Friday, February 5, 2016

On Dada (Part 1 of 2)

What we seem to have here is a problem of genealogy. At times, Blanchot parses surrealism inflected as dada and at other times he seems to be writing solely about surrealism (or its methodology of automatism) apart from its dada heritage. He specifically writes that the “emancipation of words can occur only in a double sense” (88). One sense would be the freedom brought about by automatism, but we need to remember that in automatic writing it is not the word per se that actually becomes free. Freedom and word are one here, and the I who is imprinted by language imprints, in turn, itself upon language. There seems to be no distinction among freedom, word, and identity within this automatist aspect of language. The other sense would be the freedom that words achieve once they are no longer fastened and affixed to things, objects, or identities that would need to be expressed in language. If we refer to the first sense as surrealist proper, then we can label the second dada (in an adjectival sense). Furthermore, if we consider surrealism as the fusion or composition of both the Cartesian cogito and dada (and there is evidence here to suggest that this is the way in which Blanchot understands surrealism), then we can see how surrealism (as manifested in its chief methodology of automatism) shows itself (and language) as both free and not free, as both immediate and not immediate, and finally as both maintaining and dispersing Cartesian identity.

As language presents itself either through spoken or written means, it both expresses the world transparently and shows itself as that which is most opaque and meaningless. At least these are the two parameters within which language manifests, if at all. As language becomes subjectified, objectified, and reified, things that long to express and be expressed are vanquished beyond language’s parameters in a modality of nonexpression, which language, too, incorporates and integrates into its expressiveness. These things, which necessarily include human subjects, are decomposed and dispersed across the differential nexus of language as they become language itself, as they become languaged themselves.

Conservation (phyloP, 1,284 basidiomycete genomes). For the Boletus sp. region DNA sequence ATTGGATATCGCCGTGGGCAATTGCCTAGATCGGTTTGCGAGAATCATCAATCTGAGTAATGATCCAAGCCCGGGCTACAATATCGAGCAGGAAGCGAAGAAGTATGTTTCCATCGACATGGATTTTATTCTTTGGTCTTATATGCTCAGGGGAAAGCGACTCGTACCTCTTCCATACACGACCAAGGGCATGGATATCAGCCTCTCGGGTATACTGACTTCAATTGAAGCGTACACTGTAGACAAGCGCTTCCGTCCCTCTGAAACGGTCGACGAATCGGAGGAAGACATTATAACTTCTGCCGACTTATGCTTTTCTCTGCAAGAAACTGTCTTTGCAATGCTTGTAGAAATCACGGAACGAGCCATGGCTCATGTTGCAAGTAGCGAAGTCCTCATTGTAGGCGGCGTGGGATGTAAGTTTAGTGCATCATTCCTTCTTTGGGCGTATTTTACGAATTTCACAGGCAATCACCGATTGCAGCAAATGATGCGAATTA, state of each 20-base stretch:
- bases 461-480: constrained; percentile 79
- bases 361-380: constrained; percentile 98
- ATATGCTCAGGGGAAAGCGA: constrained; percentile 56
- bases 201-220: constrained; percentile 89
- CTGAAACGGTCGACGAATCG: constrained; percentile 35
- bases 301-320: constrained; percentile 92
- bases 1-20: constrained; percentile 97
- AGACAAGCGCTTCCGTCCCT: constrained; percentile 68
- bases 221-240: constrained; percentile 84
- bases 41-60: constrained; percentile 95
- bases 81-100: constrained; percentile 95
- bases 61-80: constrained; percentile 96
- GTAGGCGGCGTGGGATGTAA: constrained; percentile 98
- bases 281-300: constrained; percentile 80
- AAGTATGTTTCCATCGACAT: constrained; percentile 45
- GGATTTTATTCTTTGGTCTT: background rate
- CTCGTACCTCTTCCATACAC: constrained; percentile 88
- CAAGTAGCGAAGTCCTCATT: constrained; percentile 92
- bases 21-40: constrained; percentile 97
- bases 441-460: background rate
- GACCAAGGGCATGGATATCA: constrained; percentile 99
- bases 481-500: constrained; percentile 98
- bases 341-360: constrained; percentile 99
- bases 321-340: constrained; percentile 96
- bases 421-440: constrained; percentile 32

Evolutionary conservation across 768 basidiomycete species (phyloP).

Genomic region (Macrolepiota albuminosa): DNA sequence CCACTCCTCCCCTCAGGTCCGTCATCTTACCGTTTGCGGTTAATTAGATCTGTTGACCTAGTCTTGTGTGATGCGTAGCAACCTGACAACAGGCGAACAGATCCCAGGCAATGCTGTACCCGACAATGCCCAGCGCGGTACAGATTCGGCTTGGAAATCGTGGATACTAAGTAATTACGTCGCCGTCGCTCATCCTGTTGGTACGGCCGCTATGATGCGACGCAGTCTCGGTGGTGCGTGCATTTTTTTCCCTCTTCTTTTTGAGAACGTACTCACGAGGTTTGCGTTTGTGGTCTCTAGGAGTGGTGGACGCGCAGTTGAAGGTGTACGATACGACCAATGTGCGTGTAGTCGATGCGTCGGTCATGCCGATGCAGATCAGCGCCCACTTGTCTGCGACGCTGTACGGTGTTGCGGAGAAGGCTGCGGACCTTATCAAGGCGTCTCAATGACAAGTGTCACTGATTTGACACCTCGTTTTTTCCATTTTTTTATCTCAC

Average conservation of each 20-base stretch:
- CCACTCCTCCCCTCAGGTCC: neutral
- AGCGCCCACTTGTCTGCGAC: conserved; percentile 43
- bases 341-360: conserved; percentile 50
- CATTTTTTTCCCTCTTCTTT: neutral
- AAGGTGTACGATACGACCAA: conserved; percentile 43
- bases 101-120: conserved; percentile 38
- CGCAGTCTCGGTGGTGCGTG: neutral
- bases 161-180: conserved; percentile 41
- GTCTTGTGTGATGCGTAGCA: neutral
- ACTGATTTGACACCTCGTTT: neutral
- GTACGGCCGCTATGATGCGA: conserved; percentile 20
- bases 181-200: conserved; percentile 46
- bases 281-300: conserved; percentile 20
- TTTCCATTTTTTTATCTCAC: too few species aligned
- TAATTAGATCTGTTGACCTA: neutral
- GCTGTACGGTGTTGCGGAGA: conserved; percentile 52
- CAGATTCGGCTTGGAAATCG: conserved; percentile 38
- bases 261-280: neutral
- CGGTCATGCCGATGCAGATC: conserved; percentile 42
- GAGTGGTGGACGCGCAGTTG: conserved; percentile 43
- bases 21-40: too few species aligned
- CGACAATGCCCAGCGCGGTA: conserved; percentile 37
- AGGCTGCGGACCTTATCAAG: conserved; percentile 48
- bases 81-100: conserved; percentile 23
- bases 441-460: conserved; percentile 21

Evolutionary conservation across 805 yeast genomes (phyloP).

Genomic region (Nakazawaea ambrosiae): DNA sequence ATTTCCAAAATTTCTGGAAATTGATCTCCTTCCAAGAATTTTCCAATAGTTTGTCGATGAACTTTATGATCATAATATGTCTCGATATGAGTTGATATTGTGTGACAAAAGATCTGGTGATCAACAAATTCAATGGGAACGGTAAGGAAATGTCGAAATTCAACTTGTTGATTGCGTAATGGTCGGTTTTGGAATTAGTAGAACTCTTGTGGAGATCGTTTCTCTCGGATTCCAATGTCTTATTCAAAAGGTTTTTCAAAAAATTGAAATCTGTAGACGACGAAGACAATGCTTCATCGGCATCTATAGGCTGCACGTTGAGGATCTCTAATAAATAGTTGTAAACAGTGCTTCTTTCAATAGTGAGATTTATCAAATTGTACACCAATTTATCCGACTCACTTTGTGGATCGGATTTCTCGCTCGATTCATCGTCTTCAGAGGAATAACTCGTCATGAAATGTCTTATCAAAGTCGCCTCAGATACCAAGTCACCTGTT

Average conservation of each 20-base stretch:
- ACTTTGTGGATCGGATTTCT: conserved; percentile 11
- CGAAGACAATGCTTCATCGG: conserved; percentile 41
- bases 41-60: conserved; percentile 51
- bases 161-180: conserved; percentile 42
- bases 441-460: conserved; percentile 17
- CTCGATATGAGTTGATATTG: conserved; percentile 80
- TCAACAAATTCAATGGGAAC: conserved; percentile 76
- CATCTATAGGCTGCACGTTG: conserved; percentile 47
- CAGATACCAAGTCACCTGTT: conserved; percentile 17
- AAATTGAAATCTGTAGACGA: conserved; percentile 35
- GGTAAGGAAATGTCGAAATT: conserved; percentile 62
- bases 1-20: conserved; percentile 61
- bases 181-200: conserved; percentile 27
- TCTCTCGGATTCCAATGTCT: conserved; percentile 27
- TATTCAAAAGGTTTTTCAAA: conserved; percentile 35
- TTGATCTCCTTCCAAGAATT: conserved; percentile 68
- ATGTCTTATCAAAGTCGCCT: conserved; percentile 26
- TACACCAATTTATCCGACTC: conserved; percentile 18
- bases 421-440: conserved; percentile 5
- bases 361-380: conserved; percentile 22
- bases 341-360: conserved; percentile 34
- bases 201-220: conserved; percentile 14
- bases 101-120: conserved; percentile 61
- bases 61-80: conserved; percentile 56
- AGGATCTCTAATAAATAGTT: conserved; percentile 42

According to Hugo Ball’s 1916 Dada Manifesto, the term dada itself displays this dual nature of language. We can use this one word as articulated in the manifesto to unpack and explain what Blanchot means by these necessarily conflicting and ambivalent powers of language. Ball explains that dada both has and does not have meaning. For his first premise, he lists the various possible translations of the term from European languages: “In French it means ‘hobby horse.’ In German it means ‘good-by,’ ‘Get off my back,’ ‘Be seeing you sometime.’ In Romanian: ‘Yes, indeed, you are right, that’s it. But of course, yes, definitely, right.’ It is just a word, after all, and it can be found in just about any dictionary in any (at least European) language. Right away, we notice that even within one language (German, for example), the meaning of this one term varies according to intonation and context. Yet dada, before the advent of the anti-art movement, remained little more than nonsense. Even more so, the word slips between various languages and language families (here, specifically Romance and Germanic), demonstrating its own incapacity for stability. This, of course, is the essence of language, but dada as well as dada show themselves through their capacity for instability and their linguistic slipperiness in a more extreme manner.